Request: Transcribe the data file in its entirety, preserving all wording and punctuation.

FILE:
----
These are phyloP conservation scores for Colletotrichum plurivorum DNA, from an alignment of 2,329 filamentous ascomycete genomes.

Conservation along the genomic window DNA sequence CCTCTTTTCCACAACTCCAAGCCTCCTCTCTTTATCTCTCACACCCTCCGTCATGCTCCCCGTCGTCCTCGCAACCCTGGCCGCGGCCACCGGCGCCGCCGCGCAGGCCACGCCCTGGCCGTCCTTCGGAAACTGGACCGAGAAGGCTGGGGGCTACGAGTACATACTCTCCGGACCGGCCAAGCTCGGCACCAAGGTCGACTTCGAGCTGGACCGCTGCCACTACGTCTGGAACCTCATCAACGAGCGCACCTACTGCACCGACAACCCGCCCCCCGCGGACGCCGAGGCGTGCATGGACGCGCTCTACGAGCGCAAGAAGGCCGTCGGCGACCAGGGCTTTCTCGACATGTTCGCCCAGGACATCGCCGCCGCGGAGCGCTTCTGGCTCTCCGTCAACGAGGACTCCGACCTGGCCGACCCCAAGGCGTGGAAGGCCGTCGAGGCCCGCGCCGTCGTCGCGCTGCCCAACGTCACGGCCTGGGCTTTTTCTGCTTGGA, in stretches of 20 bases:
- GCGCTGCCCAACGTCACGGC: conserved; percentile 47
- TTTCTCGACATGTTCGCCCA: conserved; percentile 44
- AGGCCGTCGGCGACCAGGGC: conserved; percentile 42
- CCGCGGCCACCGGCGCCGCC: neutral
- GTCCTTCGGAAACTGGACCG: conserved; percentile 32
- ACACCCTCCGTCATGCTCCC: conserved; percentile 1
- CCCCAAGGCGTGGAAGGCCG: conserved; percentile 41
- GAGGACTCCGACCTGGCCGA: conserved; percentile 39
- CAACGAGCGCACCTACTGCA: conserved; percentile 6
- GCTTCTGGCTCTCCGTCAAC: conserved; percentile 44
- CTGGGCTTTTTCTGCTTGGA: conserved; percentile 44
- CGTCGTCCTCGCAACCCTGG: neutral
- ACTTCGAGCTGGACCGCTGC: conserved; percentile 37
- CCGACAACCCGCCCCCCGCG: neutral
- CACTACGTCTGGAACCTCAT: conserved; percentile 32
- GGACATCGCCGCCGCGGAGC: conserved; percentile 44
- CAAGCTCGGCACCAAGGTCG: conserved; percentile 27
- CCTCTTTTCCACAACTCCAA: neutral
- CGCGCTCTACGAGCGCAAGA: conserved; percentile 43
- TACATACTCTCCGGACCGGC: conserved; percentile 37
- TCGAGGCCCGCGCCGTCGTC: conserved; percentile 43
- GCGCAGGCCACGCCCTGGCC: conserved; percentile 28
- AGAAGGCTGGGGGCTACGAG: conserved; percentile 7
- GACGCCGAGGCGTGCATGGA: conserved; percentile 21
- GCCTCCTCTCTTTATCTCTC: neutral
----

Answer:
These are phyloP conservation scores for Colletotrichum plurivorum DNA, from an alignment of 2,329 filamentous ascomycete genomes.

Conservation along the genomic window DNA sequence CCTCTTTTCCACAACTCCAAGCCTCCTCTCTTTATCTCTCACACCCTCCGTCATGCTCCCCGTCGTCCTCGCAACCCTGGCCGCGGCCACCGGCGCCGCCGCGCAGGCCACGCCCTGGCCGTCCTTCGGAAACTGGACCGAGAAGGCTGGGGGCTACGAGTACATACTCTCCGGACCGGCCAAGCTCGGCACCAAGGTCGACTTCGAGCTGGACCGCTGCCACTACGTCTGGAACCTCATCAACGAGCGCACCTACTGCACCGACAACCCGCCCCCCGCGGACGCCGAGGCGTGCATGGACGCGCTCTACGAGCGCAAGAAGGCCGTCGGCGACCAGGGCTTTCTCGACATGTTCGCCCAGGACATCGCCGCCGCGGAGCGCTTCTGGCTCTCCGTCAACGAGGACTCCGACCTGGCCGACCCCAAGGCGTGGAAGGCCGTCGAGGCCCGCGCCGTCGTCGCGCTGCCCAACGTCACGGCCTGGGCTTTTTCTGCTTGGA, in stretches of 20 bases:
- GCGCTGCCCAACGTCACGGC: conserved; percentile 47
- TTTCTCGACATGTTCGCCCA: conserved; percentile 44
- AGGCCGTCGGCGACCAGGGC: conserved; percentile 42
- CCGCGGCCACCGGCGCCGCC: neutral
- GTCCTTCGGAAACTGGACCG: conserved; percentile 32
- ACACCCTCCGTCATGCTCCC: conserved; percentile 1
- CCCCAAGGCGTGGAAGGCCG: conserved; percentile 41
- GAGGACTCCGACCTGGCCGA: conserved; percentile 39
- CAACGAGCGCACCTACTGCA: conserved; percentile 6
- GCTTCTGGCTCTCCGTCAAC: conserved; percentile 44
- CTGGGCTTTTTCTGCTTGGA: conserved; percentile 44
- CGTCGTCCTCGCAACCCTGG: neutral
- ACTTCGAGCTGGACCGCTGC: conserved; percentile 37
- CCGACAACCCGCCCCCCGCG: neutral
- CACTACGTCTGGAACCTCAT: conserved; percentile 32
- GGACATCGCCGCCGCGGAGC: conserved; percentile 44
- CAAGCTCGGCACCAAGGTCG: conserved; percentile 27
- CCTCTTTTCCACAACTCCAA: neutral
- CGCGCTCTACGAGCGCAAGA: conserved; percentile 43
- TACATACTCTCCGGACCGGC: conserved; percentile 37
- TCGAGGCCCGCGCCGTCGTC: conserved; percentile 43
- GCGCAGGCCACGCCCTGGCC: conserved; percentile 28
- AGAAGGCTGGGGGCTACGAG: conserved; percentile 7
- GACGCCGAGGCGTGCATGGA: conserved; percentile 21
- GCCTCCTCTCTTTATCTCTC: neutral